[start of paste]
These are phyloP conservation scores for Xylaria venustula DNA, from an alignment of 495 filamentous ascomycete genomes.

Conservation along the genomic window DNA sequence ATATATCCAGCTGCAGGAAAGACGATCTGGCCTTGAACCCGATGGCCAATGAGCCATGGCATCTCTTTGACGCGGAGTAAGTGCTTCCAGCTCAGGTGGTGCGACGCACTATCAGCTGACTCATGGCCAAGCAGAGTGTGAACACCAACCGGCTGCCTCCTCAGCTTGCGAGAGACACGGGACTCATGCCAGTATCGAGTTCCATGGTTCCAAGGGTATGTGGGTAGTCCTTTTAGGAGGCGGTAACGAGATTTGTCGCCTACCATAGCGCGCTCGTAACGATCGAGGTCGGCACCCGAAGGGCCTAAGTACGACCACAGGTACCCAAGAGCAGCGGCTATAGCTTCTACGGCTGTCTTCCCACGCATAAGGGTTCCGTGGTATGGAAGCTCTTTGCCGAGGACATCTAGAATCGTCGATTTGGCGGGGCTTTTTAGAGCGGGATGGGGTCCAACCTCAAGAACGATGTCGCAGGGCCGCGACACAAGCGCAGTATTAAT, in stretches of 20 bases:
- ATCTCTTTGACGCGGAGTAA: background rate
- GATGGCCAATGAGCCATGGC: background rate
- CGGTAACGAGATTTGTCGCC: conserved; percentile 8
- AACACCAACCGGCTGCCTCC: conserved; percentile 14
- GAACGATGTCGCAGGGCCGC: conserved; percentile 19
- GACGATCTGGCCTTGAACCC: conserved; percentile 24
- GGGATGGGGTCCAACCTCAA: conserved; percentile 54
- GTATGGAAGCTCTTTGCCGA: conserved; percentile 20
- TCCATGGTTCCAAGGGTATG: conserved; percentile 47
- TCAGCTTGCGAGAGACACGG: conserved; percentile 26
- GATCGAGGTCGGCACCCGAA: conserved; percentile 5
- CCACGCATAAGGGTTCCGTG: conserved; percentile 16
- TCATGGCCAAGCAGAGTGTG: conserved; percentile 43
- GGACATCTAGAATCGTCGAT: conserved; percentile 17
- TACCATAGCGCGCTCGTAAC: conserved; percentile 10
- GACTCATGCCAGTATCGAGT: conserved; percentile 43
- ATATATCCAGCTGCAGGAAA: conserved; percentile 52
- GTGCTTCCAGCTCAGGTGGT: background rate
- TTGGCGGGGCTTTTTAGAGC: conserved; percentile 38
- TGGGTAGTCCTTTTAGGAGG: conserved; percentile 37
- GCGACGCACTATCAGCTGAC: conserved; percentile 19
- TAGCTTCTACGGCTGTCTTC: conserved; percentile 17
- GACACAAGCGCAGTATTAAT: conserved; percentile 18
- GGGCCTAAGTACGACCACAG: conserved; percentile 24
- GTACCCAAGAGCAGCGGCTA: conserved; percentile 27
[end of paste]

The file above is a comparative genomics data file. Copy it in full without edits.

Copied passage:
These are phyloP conservation scores for Xylaria venustula DNA, from an alignment of 495 filamentous ascomycete genomes.

Conservation along the genomic window DNA sequence ATATATCCAGCTGCAGGAAAGACGATCTGGCCTTGAACCCGATGGCCAATGAGCCATGGCATCTCTTTGACGCGGAGTAAGTGCTTCCAGCTCAGGTGGTGCGACGCACTATCAGCTGACTCATGGCCAAGCAGAGTGTGAACACCAACCGGCTGCCTCCTCAGCTTGCGAGAGACACGGGACTCATGCCAGTATCGAGTTCCATGGTTCCAAGGGTATGTGGGTAGTCCTTTTAGGAGGCGGTAACGAGATTTGTCGCCTACCATAGCGCGCTCGTAACGATCGAGGTCGGCACCCGAAGGGCCTAAGTACGACCACAGGTACCCAAGAGCAGCGGCTATAGCTTCTACGGCTGTCTTCCCACGCATAAGGGTTCCGTGGTATGGAAGCTCTTTGCCGAGGACATCTAGAATCGTCGATTTGGCGGGGCTTTTTAGAGCGGGATGGGGTCCAACCTCAAGAACGATGTCGCAGGGCCGCGACACAAGCGCAGTATTAAT, in stretches of 20 bases:
- ATCTCTTTGACGCGGAGTAA: background rate
- GATGGCCAATGAGCCATGGC: background rate
- CGGTAACGAGATTTGTCGCC: conserved; percentile 8
- AACACCAACCGGCTGCCTCC: conserved; percentile 14
- GAACGATGTCGCAGGGCCGC: conserved; percentile 19
- GACGATCTGGCCTTGAACCC: conserved; percentile 24
- GGGATGGGGTCCAACCTCAA: conserved; percentile 54
- GTATGGAAGCTCTTTGCCGA: conserved; percentile 20
- TCCATGGTTCCAAGGGTATG: conserved; percentile 47
- TCAGCTTGCGAGAGACACGG: conserved; percentile 26
- GATCGAGGTCGGCACCCGAA: conserved; percentile 5
- CCACGCATAAGGGTTCCGTG: conserved; percentile 16
- TCATGGCCAAGCAGAGTGTG: conserved; percentile 43
- GGACATCTAGAATCGTCGAT: conserved; percentile 17
- TACCATAGCGCGCTCGTAAC: conserved; percentile 10
- GACTCATGCCAGTATCGAGT: conserved; percentile 43
- ATATATCCAGCTGCAGGAAA: conserved; percentile 52
- GTGCTTCCAGCTCAGGTGGT: background rate
- TTGGCGGGGCTTTTTAGAGC: conserved; percentile 38
- TGGGTAGTCCTTTTAGGAGG: conserved; percentile 37
- GCGACGCACTATCAGCTGAC: conserved; percentile 19
- TAGCTTCTACGGCTGTCTTC: conserved; percentile 17
- GACACAAGCGCAGTATTAAT: conserved; percentile 18
- GGGCCTAAGTACGACCACAG: conserved; percentile 24
- GTACCCAAGAGCAGCGGCTA: conserved; percentile 27